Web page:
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Notes and Reading on the causes of the French Revolution.

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The French revolution: From its origins to 1793 George Lefebvre Chapter 3: European society. Page 37 The social structure on the European continent still bore an aristocratic imprint. Land was virtually the sole source of wealth, those who owned it assumed all rights over those who tilled it. Almost the whole population was lumped into the third order. Aristocratic prerogatives condemned this order to remain eternally in its original state of inferiority Because of financial or political interests the state was willing to grant ?franchises? or ?liberties? that is privileges to provinces or towns or to even individuate certain groups in that order. Governing principal from top to bottom resting on an inequality of rights. p.38 In addition to the influence it derived from coercion and faith, it possessed land and collected the tithe. p.39 The church retained its wealth, privileges and independent administration. In France it is usually estimated at 130,000 members. The clergy was an order not a class, and included nobles as well as commoners. p.40 The nobility there were numerous survivals of the authority commanded by the lord of the manor: manorial courts, village surveillance, honorific prerogatives, monopolies, including hunting rights and the rights?to maintain the mills, oven ...read more.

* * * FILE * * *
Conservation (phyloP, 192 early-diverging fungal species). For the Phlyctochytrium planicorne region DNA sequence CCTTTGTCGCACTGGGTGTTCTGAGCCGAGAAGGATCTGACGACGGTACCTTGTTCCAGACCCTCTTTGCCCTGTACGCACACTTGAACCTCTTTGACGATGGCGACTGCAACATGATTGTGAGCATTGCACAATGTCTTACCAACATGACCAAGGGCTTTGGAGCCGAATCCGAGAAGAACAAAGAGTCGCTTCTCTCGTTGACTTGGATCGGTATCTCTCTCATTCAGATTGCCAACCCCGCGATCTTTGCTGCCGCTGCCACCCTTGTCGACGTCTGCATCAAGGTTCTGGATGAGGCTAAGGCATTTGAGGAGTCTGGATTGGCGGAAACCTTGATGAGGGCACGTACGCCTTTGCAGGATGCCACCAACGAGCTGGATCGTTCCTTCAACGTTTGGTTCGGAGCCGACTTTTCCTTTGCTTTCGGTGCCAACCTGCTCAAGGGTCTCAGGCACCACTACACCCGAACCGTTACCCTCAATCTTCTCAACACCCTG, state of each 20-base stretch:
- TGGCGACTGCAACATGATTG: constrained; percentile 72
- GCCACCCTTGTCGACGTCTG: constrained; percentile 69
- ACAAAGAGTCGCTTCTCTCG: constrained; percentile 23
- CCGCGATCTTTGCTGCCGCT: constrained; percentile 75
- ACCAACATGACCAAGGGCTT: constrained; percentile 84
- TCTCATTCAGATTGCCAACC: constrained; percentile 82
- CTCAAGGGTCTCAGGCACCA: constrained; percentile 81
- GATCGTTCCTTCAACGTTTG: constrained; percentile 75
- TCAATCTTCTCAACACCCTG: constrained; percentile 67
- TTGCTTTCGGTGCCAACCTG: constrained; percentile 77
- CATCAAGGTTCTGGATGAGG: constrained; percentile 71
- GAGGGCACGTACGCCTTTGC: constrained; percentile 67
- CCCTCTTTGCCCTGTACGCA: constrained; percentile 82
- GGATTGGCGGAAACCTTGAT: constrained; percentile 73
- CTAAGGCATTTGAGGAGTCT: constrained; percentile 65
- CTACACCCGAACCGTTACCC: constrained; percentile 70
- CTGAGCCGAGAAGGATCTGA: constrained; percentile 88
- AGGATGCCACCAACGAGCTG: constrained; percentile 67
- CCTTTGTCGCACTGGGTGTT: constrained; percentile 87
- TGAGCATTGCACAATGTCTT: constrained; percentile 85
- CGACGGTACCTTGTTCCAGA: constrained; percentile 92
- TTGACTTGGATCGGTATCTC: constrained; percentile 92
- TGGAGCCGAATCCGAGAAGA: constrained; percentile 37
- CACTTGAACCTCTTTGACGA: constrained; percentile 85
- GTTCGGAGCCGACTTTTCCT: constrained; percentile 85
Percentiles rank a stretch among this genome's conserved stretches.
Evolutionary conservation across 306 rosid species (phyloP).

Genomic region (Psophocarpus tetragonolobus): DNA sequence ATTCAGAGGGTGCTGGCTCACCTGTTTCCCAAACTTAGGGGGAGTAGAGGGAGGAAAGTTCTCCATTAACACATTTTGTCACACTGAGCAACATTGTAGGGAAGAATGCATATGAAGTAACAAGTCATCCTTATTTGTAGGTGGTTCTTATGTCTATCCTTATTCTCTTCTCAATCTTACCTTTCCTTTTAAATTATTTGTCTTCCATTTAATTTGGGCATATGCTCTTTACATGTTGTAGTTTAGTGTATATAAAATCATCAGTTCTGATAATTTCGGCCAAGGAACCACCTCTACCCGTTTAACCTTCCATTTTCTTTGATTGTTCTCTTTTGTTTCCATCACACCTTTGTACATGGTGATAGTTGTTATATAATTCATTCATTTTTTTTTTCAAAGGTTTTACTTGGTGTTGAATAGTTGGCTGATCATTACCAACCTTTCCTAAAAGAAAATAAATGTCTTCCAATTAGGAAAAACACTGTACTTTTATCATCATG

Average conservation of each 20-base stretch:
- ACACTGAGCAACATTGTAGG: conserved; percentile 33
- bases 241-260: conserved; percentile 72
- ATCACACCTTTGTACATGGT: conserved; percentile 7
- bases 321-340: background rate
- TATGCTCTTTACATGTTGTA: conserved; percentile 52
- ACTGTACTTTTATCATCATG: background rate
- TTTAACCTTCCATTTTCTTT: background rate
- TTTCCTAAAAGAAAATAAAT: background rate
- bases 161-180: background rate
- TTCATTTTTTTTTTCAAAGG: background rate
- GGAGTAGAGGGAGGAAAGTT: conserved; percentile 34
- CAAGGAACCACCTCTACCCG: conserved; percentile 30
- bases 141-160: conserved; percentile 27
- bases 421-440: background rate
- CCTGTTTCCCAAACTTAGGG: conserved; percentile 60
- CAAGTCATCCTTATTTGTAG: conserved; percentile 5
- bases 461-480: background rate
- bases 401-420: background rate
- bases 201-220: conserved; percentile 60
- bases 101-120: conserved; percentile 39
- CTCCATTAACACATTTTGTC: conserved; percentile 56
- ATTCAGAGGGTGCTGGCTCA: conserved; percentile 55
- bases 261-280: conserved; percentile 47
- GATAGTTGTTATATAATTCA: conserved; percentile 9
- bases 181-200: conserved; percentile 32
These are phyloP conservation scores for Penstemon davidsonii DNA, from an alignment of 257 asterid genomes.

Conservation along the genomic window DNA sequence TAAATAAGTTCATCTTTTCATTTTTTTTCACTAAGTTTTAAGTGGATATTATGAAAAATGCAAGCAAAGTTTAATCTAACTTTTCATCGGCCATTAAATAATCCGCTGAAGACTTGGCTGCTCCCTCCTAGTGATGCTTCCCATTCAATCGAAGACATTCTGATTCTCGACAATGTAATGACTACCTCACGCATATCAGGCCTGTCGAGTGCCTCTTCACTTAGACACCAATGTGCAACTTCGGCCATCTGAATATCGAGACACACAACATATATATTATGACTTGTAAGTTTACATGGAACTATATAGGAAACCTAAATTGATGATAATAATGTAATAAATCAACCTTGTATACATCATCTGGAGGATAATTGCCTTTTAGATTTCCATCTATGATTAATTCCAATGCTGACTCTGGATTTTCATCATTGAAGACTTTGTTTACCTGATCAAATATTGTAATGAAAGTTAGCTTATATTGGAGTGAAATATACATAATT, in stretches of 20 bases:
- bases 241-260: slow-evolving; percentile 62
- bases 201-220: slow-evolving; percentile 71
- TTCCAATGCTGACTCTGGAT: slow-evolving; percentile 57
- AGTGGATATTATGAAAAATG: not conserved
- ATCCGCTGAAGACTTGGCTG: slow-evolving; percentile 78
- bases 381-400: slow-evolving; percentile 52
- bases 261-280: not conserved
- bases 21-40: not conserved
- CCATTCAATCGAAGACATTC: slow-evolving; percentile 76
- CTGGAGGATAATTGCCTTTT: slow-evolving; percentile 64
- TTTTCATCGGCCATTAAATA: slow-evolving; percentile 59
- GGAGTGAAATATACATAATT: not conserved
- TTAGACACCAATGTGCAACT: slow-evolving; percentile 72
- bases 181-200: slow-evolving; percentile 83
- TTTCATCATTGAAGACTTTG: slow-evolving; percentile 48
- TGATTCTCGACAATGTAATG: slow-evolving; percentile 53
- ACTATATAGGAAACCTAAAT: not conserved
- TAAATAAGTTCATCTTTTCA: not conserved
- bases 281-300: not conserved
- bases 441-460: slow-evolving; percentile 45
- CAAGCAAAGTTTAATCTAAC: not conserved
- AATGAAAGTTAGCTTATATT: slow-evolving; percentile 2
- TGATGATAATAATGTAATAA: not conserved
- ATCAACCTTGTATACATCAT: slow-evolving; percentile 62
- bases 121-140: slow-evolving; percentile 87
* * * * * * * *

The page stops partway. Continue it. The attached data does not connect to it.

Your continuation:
Preserve the personal safety and liberty of all citizens?preventing the future use of lettres de cachet. 4. Ministers not be able to hinder the exercise of the legislative power, nor infringe personal liberty or property by any arbitrary order, even if signed by the king, 5. No general law shall be reputed such in France unless it has either been proposed by the king and accepted by the estates general. 6. ?It is for the Estates General themselves to determine their date of dissolution and of their assembly in the future. 10. The deputies will demand recognition of the right belonging to the nation to give its consent to taxation, to regulate the way I which it will be spent and to scrutinize the way in which it has been spent by means of annually published accounts. 12. Voting by head shall be demanded The Cahier of the clergy of the Saints. Judicial offices?long attracted lively criticism. Complaints?judicial process is too slow. To expensive and too complicated. Paris?only admitting nobles as judges?shuts the door to many honourable and capable men. The territorial jurisdiction of Paris is too large. ...read more.


property of the third estate The Cahier of the inhabitants of Montauroux and Les Adrets The inhabitants protest against the Banalité- the obligation to have their produce pressed at the seigneur’s mill. Spend four or five hours taking their olives and grain there…several people have been drowned…noted with sadness that the seigneur built two new mills but restricted their use to foreigners. Taxation The French peasant bore a heavy burden of taxation. He paid the tithe to the church, Vingtiéme, Taille, capitation and gabelle. [2] These taxations were easily depriving the peasant of any chance to climb higher in the social ladder. They were an extreme burden to them and this was one of their main grievances. The fact that the poorest were being taxed the highest outraged them and in the cahiers they express their distaste with the situation and their need to change the situation. It is discussed by them that not a single person whether they be of nobility, clergy or even some of the richer third estate is paying fair and equal taxes. [3] ________________ [1] Lefebvre, G. The French revolution: From its origins to 1793 P.37 [2] George Rudé. [3] The Cahier of the third estate of Nemours ...read more.

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